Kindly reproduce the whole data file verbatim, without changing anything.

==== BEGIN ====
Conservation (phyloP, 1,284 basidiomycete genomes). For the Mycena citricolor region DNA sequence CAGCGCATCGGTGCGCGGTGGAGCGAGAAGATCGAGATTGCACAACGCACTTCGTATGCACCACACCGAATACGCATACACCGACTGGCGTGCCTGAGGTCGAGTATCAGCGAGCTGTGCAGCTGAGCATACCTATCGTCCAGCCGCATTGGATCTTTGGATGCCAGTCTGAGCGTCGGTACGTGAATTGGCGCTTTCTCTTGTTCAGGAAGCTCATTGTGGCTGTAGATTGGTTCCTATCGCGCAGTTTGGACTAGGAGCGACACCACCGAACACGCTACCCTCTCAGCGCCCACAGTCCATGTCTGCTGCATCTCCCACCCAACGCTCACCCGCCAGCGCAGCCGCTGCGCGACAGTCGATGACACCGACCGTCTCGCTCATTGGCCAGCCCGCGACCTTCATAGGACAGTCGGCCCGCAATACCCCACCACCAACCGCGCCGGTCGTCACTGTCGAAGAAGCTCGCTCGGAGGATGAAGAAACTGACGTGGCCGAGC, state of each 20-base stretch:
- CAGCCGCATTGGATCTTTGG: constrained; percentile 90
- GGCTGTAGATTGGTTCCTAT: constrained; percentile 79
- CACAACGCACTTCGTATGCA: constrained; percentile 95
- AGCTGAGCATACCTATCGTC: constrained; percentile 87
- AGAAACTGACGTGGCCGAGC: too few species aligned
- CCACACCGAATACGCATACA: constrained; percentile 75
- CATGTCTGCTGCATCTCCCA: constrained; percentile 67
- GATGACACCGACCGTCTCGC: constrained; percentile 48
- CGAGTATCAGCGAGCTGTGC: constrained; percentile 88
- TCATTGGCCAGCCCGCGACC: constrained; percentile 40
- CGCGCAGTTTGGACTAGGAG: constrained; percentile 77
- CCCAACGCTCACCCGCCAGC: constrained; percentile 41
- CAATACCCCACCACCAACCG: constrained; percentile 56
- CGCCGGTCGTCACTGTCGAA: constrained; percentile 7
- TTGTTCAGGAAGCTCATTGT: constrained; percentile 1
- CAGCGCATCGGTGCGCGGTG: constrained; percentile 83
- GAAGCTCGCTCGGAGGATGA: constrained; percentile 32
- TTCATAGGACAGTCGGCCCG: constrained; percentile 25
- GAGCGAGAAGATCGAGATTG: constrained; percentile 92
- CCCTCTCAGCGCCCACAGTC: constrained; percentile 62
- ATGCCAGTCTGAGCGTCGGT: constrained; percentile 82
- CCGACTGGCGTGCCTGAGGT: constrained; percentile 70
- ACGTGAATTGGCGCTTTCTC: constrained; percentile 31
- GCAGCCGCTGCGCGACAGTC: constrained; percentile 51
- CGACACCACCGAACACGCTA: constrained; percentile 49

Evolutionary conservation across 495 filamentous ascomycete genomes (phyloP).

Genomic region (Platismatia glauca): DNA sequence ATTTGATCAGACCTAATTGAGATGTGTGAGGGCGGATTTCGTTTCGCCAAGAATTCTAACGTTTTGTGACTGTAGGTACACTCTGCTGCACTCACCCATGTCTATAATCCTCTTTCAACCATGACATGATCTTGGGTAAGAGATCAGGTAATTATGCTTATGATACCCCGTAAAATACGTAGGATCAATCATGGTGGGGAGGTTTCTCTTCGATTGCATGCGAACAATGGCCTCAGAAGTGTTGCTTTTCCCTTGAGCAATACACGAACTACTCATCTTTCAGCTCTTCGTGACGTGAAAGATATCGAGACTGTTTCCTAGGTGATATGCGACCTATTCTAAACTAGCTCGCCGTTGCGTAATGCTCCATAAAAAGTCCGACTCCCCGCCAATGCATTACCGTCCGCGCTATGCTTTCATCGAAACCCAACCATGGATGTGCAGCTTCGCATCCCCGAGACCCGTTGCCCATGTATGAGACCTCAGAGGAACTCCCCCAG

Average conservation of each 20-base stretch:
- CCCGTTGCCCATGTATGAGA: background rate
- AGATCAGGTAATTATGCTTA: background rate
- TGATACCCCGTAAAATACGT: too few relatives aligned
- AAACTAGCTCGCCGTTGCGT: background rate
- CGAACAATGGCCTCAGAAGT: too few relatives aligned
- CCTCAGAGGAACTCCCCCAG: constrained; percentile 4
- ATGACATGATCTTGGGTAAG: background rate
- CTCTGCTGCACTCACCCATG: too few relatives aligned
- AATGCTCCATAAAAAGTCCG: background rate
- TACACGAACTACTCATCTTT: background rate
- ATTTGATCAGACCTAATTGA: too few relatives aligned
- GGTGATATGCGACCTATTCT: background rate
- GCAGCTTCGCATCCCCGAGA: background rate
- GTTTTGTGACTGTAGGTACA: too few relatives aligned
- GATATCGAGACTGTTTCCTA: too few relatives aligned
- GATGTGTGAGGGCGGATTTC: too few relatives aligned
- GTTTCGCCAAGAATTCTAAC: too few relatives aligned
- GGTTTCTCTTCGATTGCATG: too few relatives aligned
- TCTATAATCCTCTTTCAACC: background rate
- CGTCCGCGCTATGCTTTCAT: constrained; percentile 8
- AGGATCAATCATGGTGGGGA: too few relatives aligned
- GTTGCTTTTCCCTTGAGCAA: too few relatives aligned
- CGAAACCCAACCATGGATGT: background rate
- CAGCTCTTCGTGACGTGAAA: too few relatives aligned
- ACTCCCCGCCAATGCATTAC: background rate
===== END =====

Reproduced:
Conservation (phyloP, 1,284 basidiomycete genomes). For the Mycena citricolor region DNA sequence CAGCGCATCGGTGCGCGGTGGAGCGAGAAGATCGAGATTGCACAACGCACTTCGTATGCACCACACCGAATACGCATACACCGACTGGCGTGCCTGAGGTCGAGTATCAGCGAGCTGTGCAGCTGAGCATACCTATCGTCCAGCCGCATTGGATCTTTGGATGCCAGTCTGAGCGTCGGTACGTGAATTGGCGCTTTCTCTTGTTCAGGAAGCTCATTGTGGCTGTAGATTGGTTCCTATCGCGCAGTTTGGACTAGGAGCGACACCACCGAACACGCTACCCTCTCAGCGCCCACAGTCCATGTCTGCTGCATCTCCCACCCAACGCTCACCCGCCAGCGCAGCCGCTGCGCGACAGTCGATGACACCGACCGTCTCGCTCATTGGCCAGCCCGCGACCTTCATAGGACAGTCGGCCCGCAATACCCCACCACCAACCGCGCCGGTCGTCACTGTCGAAGAAGCTCGCTCGGAGGATGAAGAAACTGACGTGGCCGAGC, state of each 20-base stretch:
- CAGCCGCATTGGATCTTTGG: constrained; percentile 90
- GGCTGTAGATTGGTTCCTAT: constrained; percentile 79
- CACAACGCACTTCGTATGCA: constrained; percentile 95
- AGCTGAGCATACCTATCGTC: constrained; percentile 87
- AGAAACTGACGTGGCCGAGC: too few species aligned
- CCACACCGAATACGCATACA: constrained; percentile 75
- CATGTCTGCTGCATCTCCCA: constrained; percentile 67
- GATGACACCGACCGTCTCGC: constrained; percentile 48
- CGAGTATCAGCGAGCTGTGC: constrained; percentile 88
- TCATTGGCCAGCCCGCGACC: constrained; percentile 40
- CGCGCAGTTTGGACTAGGAG: constrained; percentile 77
- CCCAACGCTCACCCGCCAGC: constrained; percentile 41
- CAATACCCCACCACCAACCG: constrained; percentile 56
- CGCCGGTCGTCACTGTCGAA: constrained; percentile 7
- TTGTTCAGGAAGCTCATTGT: constrained; percentile 1
- CAGCGCATCGGTGCGCGGTG: constrained; percentile 83
- GAAGCTCGCTCGGAGGATGA: constrained; percentile 32
- TTCATAGGACAGTCGGCCCG: constrained; percentile 25
- GAGCGAGAAGATCGAGATTG: constrained; percentile 92
- CCCTCTCAGCGCCCACAGTC: constrained; percentile 62
- ATGCCAGTCTGAGCGTCGGT: constrained; percentile 82
- CCGACTGGCGTGCCTGAGGT: constrained; percentile 70
- ACGTGAATTGGCGCTTTCTC: constrained; percentile 31
- GCAGCCGCTGCGCGACAGTC: constrained; percentile 51
- CGACACCACCGAACACGCTA: constrained; percentile 49

Evolutionary conservation across 495 filamentous ascomycete genomes (phyloP).

Genomic region (Platismatia glauca): DNA sequence ATTTGATCAGACCTAATTGAGATGTGTGAGGGCGGATTTCGTTTCGCCAAGAATTCTAACGTTTTGTGACTGTAGGTACACTCTGCTGCACTCACCCATGTCTATAATCCTCTTTCAACCATGACATGATCTTGGGTAAGAGATCAGGTAATTATGCTTATGATACCCCGTAAAATACGTAGGATCAATCATGGTGGGGAGGTTTCTCTTCGATTGCATGCGAACAATGGCCTCAGAAGTGTTGCTTTTCCCTTGAGCAATACACGAACTACTCATCTTTCAGCTCTTCGTGACGTGAAAGATATCGAGACTGTTTCCTAGGTGATATGCGACCTATTCTAAACTAGCTCGCCGTTGCGTAATGCTCCATAAAAAGTCCGACTCCCCGCCAATGCATTACCGTCCGCGCTATGCTTTCATCGAAACCCAACCATGGATGTGCAGCTTCGCATCCCCGAGACCCGTTGCCCATGTATGAGACCTCAGAGGAACTCCCCCAG

Average conservation of each 20-base stretch:
- CCCGTTGCCCATGTATGAGA: background rate
- AGATCAGGTAATTATGCTTA: background rate
- TGATACCCCGTAAAATACGT: too few relatives aligned
- AAACTAGCTCGCCGTTGCGT: background rate
- CGAACAATGGCCTCAGAAGT: too few relatives aligned
- CCTCAGAGGAACTCCCCCAG: constrained; percentile 4
- ATGACATGATCTTGGGTAAG: background rate
- CTCTGCTGCACTCACCCATG: too few relatives aligned
- AATGCTCCATAAAAAGTCCG: background rate
- TACACGAACTACTCATCTTT: background rate
- ATTTGATCAGACCTAATTGA: too few relatives aligned
- GGTGATATGCGACCTATTCT: background rate
- GCAGCTTCGCATCCCCGAGA: background rate
- GTTTTGTGACTGTAGGTACA: too few relatives aligned
- GATATCGAGACTGTTTCCTA: too few relatives aligned
- GATGTGTGAGGGCGGATTTC: too few relatives aligned
- GTTTCGCCAAGAATTCTAAC: too few relatives aligned
- GGTTTCTCTTCGATTGCATG: too few relatives aligned
- TCTATAATCCTCTTTCAACC: background rate
- CGTCCGCGCTATGCTTTCAT: constrained; percentile 8
- AGGATCAATCATGGTGGGGA: too few relatives aligned
- GTTGCTTTTCCCTTGAGCAA: too few relatives aligned
- CGAAACCCAACCATGGATGT: background rate
- CAGCTCTTCGTGACGTGAAA: too few relatives aligned
- ACTCCCCGCCAATGCATTAC: background rate